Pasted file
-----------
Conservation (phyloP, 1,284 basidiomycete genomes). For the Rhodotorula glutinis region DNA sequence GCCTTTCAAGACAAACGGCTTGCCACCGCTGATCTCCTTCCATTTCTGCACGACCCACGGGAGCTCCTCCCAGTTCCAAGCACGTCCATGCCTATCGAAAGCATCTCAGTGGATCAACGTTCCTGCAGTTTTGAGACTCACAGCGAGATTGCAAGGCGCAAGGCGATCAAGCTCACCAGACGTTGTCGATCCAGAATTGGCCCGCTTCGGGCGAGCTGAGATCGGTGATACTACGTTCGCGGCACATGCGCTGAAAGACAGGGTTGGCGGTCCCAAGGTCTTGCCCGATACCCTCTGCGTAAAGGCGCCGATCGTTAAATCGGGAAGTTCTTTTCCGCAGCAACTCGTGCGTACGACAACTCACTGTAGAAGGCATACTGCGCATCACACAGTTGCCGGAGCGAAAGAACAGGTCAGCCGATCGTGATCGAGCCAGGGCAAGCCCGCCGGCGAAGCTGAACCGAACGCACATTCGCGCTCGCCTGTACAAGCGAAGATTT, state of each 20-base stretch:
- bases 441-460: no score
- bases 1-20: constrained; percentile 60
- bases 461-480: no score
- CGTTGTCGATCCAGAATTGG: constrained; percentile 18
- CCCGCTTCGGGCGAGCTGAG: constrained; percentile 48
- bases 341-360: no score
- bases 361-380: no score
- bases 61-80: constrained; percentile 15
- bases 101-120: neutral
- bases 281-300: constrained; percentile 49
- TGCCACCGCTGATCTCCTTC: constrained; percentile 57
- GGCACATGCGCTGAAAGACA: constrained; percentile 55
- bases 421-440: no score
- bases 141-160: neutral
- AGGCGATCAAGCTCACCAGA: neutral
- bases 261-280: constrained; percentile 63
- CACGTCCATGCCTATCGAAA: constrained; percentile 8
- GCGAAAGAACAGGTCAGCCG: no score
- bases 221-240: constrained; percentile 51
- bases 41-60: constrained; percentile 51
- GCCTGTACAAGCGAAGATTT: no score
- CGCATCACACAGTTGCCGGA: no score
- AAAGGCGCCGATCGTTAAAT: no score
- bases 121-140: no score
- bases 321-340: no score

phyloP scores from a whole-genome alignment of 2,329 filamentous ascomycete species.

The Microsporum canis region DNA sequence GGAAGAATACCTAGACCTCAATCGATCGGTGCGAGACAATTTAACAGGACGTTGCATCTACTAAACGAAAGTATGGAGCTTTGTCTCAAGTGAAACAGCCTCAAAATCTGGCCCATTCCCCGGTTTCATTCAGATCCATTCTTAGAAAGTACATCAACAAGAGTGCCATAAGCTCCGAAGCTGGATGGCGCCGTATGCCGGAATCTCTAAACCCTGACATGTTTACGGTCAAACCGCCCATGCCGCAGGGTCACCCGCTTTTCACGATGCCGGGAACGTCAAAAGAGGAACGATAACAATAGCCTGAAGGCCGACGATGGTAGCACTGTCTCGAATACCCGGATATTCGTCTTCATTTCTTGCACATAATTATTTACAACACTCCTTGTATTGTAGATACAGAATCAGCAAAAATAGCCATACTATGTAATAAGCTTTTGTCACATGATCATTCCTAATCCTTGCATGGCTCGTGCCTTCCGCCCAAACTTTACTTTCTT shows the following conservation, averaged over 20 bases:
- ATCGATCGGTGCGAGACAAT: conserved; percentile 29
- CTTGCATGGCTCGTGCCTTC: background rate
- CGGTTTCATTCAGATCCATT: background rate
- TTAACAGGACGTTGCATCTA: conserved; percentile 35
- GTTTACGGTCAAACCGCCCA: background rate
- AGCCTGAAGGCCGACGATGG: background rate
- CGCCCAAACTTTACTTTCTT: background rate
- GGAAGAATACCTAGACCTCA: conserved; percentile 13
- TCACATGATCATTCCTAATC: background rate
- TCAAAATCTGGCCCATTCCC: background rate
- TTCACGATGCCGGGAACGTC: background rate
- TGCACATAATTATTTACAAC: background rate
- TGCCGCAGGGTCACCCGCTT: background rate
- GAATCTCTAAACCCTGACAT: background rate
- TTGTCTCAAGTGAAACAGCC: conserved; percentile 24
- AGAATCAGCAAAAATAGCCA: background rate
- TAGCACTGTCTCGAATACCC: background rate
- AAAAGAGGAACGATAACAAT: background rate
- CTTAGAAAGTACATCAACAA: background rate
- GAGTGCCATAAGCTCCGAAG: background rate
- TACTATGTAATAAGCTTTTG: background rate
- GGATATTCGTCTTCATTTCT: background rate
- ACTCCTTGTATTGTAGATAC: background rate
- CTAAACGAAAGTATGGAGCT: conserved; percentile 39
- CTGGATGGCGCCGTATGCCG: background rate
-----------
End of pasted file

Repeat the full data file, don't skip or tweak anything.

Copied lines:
Conservation (phyloP, 1,284 basidiomycete genomes). For the Rhodotorula glutinis region DNA sequence GCCTTTCAAGACAAACGGCTTGCCACCGCTGATCTCCTTCCATTTCTGCACGACCCACGGGAGCTCCTCCCAGTTCCAAGCACGTCCATGCCTATCGAAAGCATCTCAGTGGATCAACGTTCCTGCAGTTTTGAGACTCACAGCGAGATTGCAAGGCGCAAGGCGATCAAGCTCACCAGACGTTGTCGATCCAGAATTGGCCCGCTTCGGGCGAGCTGAGATCGGTGATACTACGTTCGCGGCACATGCGCTGAAAGACAGGGTTGGCGGTCCCAAGGTCTTGCCCGATACCCTCTGCGTAAAGGCGCCGATCGTTAAATCGGGAAGTTCTTTTCCGCAGCAACTCGTGCGTACGACAACTCACTGTAGAAGGCATACTGCGCATCACACAGTTGCCGGAGCGAAAGAACAGGTCAGCCGATCGTGATCGAGCCAGGGCAAGCCCGCCGGCGAAGCTGAACCGAACGCACATTCGCGCTCGCCTGTACAAGCGAAGATTT, state of each 20-base stretch:
- bases 441-460: no score
- bases 1-20: constrained; percentile 60
- bases 461-480: no score
- CGTTGTCGATCCAGAATTGG: constrained; percentile 18
- CCCGCTTCGGGCGAGCTGAG: constrained; percentile 48
- bases 341-360: no score
- bases 361-380: no score
- bases 61-80: constrained; percentile 15
- bases 101-120: neutral
- bases 281-300: constrained; percentile 49
- TGCCACCGCTGATCTCCTTC: constrained; percentile 57
- GGCACATGCGCTGAAAGACA: constrained; percentile 55
- bases 421-440: no score
- bases 141-160: neutral
- AGGCGATCAAGCTCACCAGA: neutral
- bases 261-280: constrained; percentile 63
- CACGTCCATGCCTATCGAAA: constrained; percentile 8
- GCGAAAGAACAGGTCAGCCG: no score
- bases 221-240: constrained; percentile 51
- bases 41-60: constrained; percentile 51
- GCCTGTACAAGCGAAGATTT: no score
- CGCATCACACAGTTGCCGGA: no score
- AAAGGCGCCGATCGTTAAAT: no score
- bases 121-140: no score
- bases 321-340: no score

phyloP scores from a whole-genome alignment of 2,329 filamentous ascomycete species.

The Microsporum canis region DNA sequence GGAAGAATACCTAGACCTCAATCGATCGGTGCGAGACAATTTAACAGGACGTTGCATCTACTAAACGAAAGTATGGAGCTTTGTCTCAAGTGAAACAGCCTCAAAATCTGGCCCATTCCCCGGTTTCATTCAGATCCATTCTTAGAAAGTACATCAACAAGAGTGCCATAAGCTCCGAAGCTGGATGGCGCCGTATGCCGGAATCTCTAAACCCTGACATGTTTACGGTCAAACCGCCCATGCCGCAGGGTCACCCGCTTTTCACGATGCCGGGAACGTCAAAAGAGGAACGATAACAATAGCCTGAAGGCCGACGATGGTAGCACTGTCTCGAATACCCGGATATTCGTCTTCATTTCTTGCACATAATTATTTACAACACTCCTTGTATTGTAGATACAGAATCAGCAAAAATAGCCATACTATGTAATAAGCTTTTGTCACATGATCATTCCTAATCCTTGCATGGCTCGTGCCTTCCGCCCAAACTTTACTTTCTT shows the following conservation, averaged over 20 bases:
- ATCGATCGGTGCGAGACAAT: conserved; percentile 29
- CTTGCATGGCTCGTGCCTTC: background rate
- CGGTTTCATTCAGATCCATT: background rate
- TTAACAGGACGTTGCATCTA: conserved; percentile 35
- GTTTACGGTCAAACCGCCCA: background rate
- AGCCTGAAGGCCGACGATGG: background rate
- CGCCCAAACTTTACTTTCTT: background rate
- GGAAGAATACCTAGACCTCA: conserved; percentile 13
- TCACATGATCATTCCTAATC: background rate
- TCAAAATCTGGCCCATTCCC: background rate
- TTCACGATGCCGGGAACGTC: background rate
- TGCACATAATTATTTACAAC: background rate
- TGCCGCAGGGTCACCCGCTT: background rate
- GAATCTCTAAACCCTGACAT: background rate
- TTGTCTCAAGTGAAACAGCC: conserved; percentile 24
- AGAATCAGCAAAAATAGCCA: background rate
- TAGCACTGTCTCGAATACCC: background rate
- AAAAGAGGAACGATAACAAT: background rate
- CTTAGAAAGTACATCAACAA: background rate
- GAGTGCCATAAGCTCCGAAG: background rate
- TACTATGTAATAAGCTTTTG: background rate
- GGATATTCGTCTTCATTTCT: background rate
- ACTCCTTGTATTGTAGATAC: background rate
- CTAAACGAAAGTATGGAGCT: conserved; percentile 39
- CTGGATGGCGCCGTATGCCG: background rate